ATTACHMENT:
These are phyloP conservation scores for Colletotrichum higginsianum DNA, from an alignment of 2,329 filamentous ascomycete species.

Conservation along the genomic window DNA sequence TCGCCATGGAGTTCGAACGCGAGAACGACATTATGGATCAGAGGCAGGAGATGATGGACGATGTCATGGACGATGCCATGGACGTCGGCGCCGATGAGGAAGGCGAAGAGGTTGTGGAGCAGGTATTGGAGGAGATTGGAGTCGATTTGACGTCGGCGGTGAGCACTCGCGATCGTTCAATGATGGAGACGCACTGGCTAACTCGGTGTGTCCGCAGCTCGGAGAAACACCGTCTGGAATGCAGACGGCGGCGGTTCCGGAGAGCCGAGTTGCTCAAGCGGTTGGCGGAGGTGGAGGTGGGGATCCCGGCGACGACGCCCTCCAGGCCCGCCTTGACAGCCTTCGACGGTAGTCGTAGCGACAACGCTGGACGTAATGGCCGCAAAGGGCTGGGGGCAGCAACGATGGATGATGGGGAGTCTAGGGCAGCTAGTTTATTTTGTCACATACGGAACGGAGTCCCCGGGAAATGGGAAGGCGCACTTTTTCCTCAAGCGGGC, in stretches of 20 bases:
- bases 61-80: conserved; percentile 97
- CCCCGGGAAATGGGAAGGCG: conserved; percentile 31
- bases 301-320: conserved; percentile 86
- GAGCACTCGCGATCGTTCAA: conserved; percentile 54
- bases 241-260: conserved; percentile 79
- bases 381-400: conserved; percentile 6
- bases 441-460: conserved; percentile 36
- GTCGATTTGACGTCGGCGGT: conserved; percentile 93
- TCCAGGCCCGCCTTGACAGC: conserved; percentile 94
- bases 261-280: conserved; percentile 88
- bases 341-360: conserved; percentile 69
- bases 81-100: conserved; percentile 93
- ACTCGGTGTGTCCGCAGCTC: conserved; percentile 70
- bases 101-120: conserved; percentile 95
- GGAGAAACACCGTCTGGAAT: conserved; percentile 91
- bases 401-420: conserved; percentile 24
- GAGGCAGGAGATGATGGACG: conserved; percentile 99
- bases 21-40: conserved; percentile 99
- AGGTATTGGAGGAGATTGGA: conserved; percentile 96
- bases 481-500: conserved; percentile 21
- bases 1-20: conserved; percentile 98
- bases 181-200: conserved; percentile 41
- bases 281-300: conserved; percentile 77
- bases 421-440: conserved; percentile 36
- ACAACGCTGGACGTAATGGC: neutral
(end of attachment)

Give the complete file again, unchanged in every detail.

These are phyloP conservation scores for Colletotrichum higginsianum DNA, from an alignment of 2,329 filamentous ascomycete species.

Conservation along the genomic window DNA sequence TCGCCATGGAGTTCGAACGCGAGAACGACATTATGGATCAGAGGCAGGAGATGATGGACGATGTCATGGACGATGCCATGGACGTCGGCGCCGATGAGGAAGGCGAAGAGGTTGTGGAGCAGGTATTGGAGGAGATTGGAGTCGATTTGACGTCGGCGGTGAGCACTCGCGATCGTTCAATGATGGAGACGCACTGGCTAACTCGGTGTGTCCGCAGCTCGGAGAAACACCGTCTGGAATGCAGACGGCGGCGGTTCCGGAGAGCCGAGTTGCTCAAGCGGTTGGCGGAGGTGGAGGTGGGGATCCCGGCGACGACGCCCTCCAGGCCCGCCTTGACAGCCTTCGACGGTAGTCGTAGCGACAACGCTGGACGTAATGGCCGCAAAGGGCTGGGGGCAGCAACGATGGATGATGGGGAGTCTAGGGCAGCTAGTTTATTTTGTCACATACGGAACGGAGTCCCCGGGAAATGGGAAGGCGCACTTTTTCCTCAAGCGGGC, in stretches of 20 bases:
- bases 61-80: conserved; percentile 97
- CCCCGGGAAATGGGAAGGCG: conserved; percentile 31
- bases 301-320: conserved; percentile 86
- GAGCACTCGCGATCGTTCAA: conserved; percentile 54
- bases 241-260: conserved; percentile 79
- bases 381-400: conserved; percentile 6
- bases 441-460: conserved; percentile 36
- GTCGATTTGACGTCGGCGGT: conserved; percentile 93
- TCCAGGCCCGCCTTGACAGC: conserved; percentile 94
- bases 261-280: conserved; percentile 88
- bases 341-360: conserved; percentile 69
- bases 81-100: conserved; percentile 93
- ACTCGGTGTGTCCGCAGCTC: conserved; percentile 70
- bases 101-120: conserved; percentile 95
- GGAGAAACACCGTCTGGAAT: conserved; percentile 91
- bases 401-420: conserved; percentile 24
- GAGGCAGGAGATGATGGACG: conserved; percentile 99
- bases 21-40: conserved; percentile 99
- AGGTATTGGAGGAGATTGGA: conserved; percentile 96
- bases 481-500: conserved; percentile 21
- bases 1-20: conserved; percentile 98
- bases 181-200: conserved; percentile 41
- bases 281-300: conserved; percentile 77
- bases 421-440: conserved; percentile 36
- ACAACGCTGGACGTAATGGC: neutral